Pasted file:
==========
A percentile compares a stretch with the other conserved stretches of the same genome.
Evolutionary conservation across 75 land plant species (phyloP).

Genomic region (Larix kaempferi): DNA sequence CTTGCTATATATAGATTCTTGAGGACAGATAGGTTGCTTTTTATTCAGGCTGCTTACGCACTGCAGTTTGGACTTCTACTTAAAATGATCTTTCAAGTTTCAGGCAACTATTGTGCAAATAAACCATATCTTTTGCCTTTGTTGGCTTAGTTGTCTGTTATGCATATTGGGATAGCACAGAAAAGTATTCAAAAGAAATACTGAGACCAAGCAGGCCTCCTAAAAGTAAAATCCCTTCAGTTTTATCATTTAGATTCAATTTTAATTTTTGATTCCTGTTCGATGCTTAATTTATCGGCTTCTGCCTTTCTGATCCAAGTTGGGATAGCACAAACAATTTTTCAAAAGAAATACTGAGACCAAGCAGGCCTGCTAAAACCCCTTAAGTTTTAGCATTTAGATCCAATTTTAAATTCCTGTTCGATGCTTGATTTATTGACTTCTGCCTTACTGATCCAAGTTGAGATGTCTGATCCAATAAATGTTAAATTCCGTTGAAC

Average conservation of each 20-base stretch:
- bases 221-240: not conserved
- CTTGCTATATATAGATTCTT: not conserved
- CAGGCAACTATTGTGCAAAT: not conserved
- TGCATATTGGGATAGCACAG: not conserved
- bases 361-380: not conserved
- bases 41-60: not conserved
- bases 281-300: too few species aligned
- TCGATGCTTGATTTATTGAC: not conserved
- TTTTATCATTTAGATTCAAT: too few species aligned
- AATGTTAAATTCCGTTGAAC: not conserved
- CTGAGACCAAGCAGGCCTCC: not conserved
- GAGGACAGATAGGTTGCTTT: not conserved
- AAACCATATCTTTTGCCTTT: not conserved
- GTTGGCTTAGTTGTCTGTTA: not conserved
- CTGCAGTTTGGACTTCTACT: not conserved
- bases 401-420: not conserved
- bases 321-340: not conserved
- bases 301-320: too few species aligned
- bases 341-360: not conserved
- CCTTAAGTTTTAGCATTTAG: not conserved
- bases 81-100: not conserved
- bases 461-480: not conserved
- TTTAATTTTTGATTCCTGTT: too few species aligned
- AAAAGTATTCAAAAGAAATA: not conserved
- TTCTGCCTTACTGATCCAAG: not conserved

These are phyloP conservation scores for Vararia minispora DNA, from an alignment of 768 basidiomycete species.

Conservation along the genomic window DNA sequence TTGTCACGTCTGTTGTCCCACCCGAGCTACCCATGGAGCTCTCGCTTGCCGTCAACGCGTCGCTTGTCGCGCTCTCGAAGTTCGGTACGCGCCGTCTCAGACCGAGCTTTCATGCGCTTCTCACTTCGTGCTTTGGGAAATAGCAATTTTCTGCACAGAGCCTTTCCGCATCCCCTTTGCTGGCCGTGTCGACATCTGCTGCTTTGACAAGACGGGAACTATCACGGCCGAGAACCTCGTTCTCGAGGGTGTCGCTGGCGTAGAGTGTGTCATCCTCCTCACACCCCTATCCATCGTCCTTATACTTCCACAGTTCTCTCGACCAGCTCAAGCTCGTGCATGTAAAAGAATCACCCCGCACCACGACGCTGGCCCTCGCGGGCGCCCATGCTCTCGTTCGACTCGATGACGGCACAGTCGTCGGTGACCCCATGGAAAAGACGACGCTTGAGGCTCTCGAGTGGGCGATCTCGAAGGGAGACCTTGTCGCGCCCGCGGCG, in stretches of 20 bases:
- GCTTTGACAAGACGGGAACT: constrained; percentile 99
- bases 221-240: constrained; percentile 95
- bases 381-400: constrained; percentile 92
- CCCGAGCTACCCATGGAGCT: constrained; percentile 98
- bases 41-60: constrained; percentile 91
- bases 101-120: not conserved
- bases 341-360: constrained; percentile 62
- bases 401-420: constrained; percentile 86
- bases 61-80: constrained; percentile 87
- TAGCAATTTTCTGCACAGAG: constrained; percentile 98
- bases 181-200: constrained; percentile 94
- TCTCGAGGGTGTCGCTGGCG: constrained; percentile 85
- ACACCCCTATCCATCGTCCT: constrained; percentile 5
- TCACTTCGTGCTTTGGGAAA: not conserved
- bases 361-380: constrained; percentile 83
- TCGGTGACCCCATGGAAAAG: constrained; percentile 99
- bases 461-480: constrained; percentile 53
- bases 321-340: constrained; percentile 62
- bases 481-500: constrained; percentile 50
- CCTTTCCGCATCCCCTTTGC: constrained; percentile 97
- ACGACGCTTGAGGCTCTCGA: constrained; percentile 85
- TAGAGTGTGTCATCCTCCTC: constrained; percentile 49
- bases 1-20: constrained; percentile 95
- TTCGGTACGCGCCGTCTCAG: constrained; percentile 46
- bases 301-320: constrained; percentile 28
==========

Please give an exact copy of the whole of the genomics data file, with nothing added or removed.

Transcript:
A percentile compares a stretch with the other conserved stretches of the same genome.
Evolutionary conservation across 75 land plant species (phyloP).

Genomic region (Larix kaempferi): DNA sequence CTTGCTATATATAGATTCTTGAGGACAGATAGGTTGCTTTTTATTCAGGCTGCTTACGCACTGCAGTTTGGACTTCTACTTAAAATGATCTTTCAAGTTTCAGGCAACTATTGTGCAAATAAACCATATCTTTTGCCTTTGTTGGCTTAGTTGTCTGTTATGCATATTGGGATAGCACAGAAAAGTATTCAAAAGAAATACTGAGACCAAGCAGGCCTCCTAAAAGTAAAATCCCTTCAGTTTTATCATTTAGATTCAATTTTAATTTTTGATTCCTGTTCGATGCTTAATTTATCGGCTTCTGCCTTTCTGATCCAAGTTGGGATAGCACAAACAATTTTTCAAAAGAAATACTGAGACCAAGCAGGCCTGCTAAAACCCCTTAAGTTTTAGCATTTAGATCCAATTTTAAATTCCTGTTCGATGCTTGATTTATTGACTTCTGCCTTACTGATCCAAGTTGAGATGTCTGATCCAATAAATGTTAAATTCCGTTGAAC

Average conservation of each 20-base stretch:
- bases 221-240: not conserved
- CTTGCTATATATAGATTCTT: not conserved
- CAGGCAACTATTGTGCAAAT: not conserved
- TGCATATTGGGATAGCACAG: not conserved
- bases 361-380: not conserved
- bases 41-60: not conserved
- bases 281-300: too few species aligned
- TCGATGCTTGATTTATTGAC: not conserved
- TTTTATCATTTAGATTCAAT: too few species aligned
- AATGTTAAATTCCGTTGAAC: not conserved
- CTGAGACCAAGCAGGCCTCC: not conserved
- GAGGACAGATAGGTTGCTTT: not conserved
- AAACCATATCTTTTGCCTTT: not conserved
- GTTGGCTTAGTTGTCTGTTA: not conserved
- CTGCAGTTTGGACTTCTACT: not conserved
- bases 401-420: not conserved
- bases 321-340: not conserved
- bases 301-320: too few species aligned
- bases 341-360: not conserved
- CCTTAAGTTTTAGCATTTAG: not conserved
- bases 81-100: not conserved
- bases 461-480: not conserved
- TTTAATTTTTGATTCCTGTT: too few species aligned
- AAAAGTATTCAAAAGAAATA: not conserved
- TTCTGCCTTACTGATCCAAG: not conserved

These are phyloP conservation scores for Vararia minispora DNA, from an alignment of 768 basidiomycete species.

Conservation along the genomic window DNA sequence TTGTCACGTCTGTTGTCCCACCCGAGCTACCCATGGAGCTCTCGCTTGCCGTCAACGCGTCGCTTGTCGCGCTCTCGAAGTTCGGTACGCGCCGTCTCAGACCGAGCTTTCATGCGCTTCTCACTTCGTGCTTTGGGAAATAGCAATTTTCTGCACAGAGCCTTTCCGCATCCCCTTTGCTGGCCGTGTCGACATCTGCTGCTTTGACAAGACGGGAACTATCACGGCCGAGAACCTCGTTCTCGAGGGTGTCGCTGGCGTAGAGTGTGTCATCCTCCTCACACCCCTATCCATCGTCCTTATACTTCCACAGTTCTCTCGACCAGCTCAAGCTCGTGCATGTAAAAGAATCACCCCGCACCACGACGCTGGCCCTCGCGGGCGCCCATGCTCTCGTTCGACTCGATGACGGCACAGTCGTCGGTGACCCCATGGAAAAGACGACGCTTGAGGCTCTCGAGTGGGCGATCTCGAAGGGAGACCTTGTCGCGCCCGCGGCG, in stretches of 20 bases:
- GCTTTGACAAGACGGGAACT: constrained; percentile 99
- bases 221-240: constrained; percentile 95
- bases 381-400: constrained; percentile 92
- CCCGAGCTACCCATGGAGCT: constrained; percentile 98
- bases 41-60: constrained; percentile 91
- bases 101-120: not conserved
- bases 341-360: constrained; percentile 62
- bases 401-420: constrained; percentile 86
- bases 61-80: constrained; percentile 87
- TAGCAATTTTCTGCACAGAG: constrained; percentile 98
- bases 181-200: constrained; percentile 94
- TCTCGAGGGTGTCGCTGGCG: constrained; percentile 85
- ACACCCCTATCCATCGTCCT: constrained; percentile 5
- TCACTTCGTGCTTTGGGAAA: not conserved
- bases 361-380: constrained; percentile 83
- TCGGTGACCCCATGGAAAAG: constrained; percentile 99
- bases 461-480: constrained; percentile 53
- bases 321-340: constrained; percentile 62
- bases 481-500: constrained; percentile 50
- CCTTTCCGCATCCCCTTTGC: constrained; percentile 97
- ACGACGCTTGAGGCTCTCGA: constrained; percentile 85
- TAGAGTGTGTCATCCTCCTC: constrained; percentile 49
- bases 1-20: constrained; percentile 95
- TTCGGTACGCGCCGTCTCAG: constrained; percentile 46
- bases 301-320: constrained; percentile 28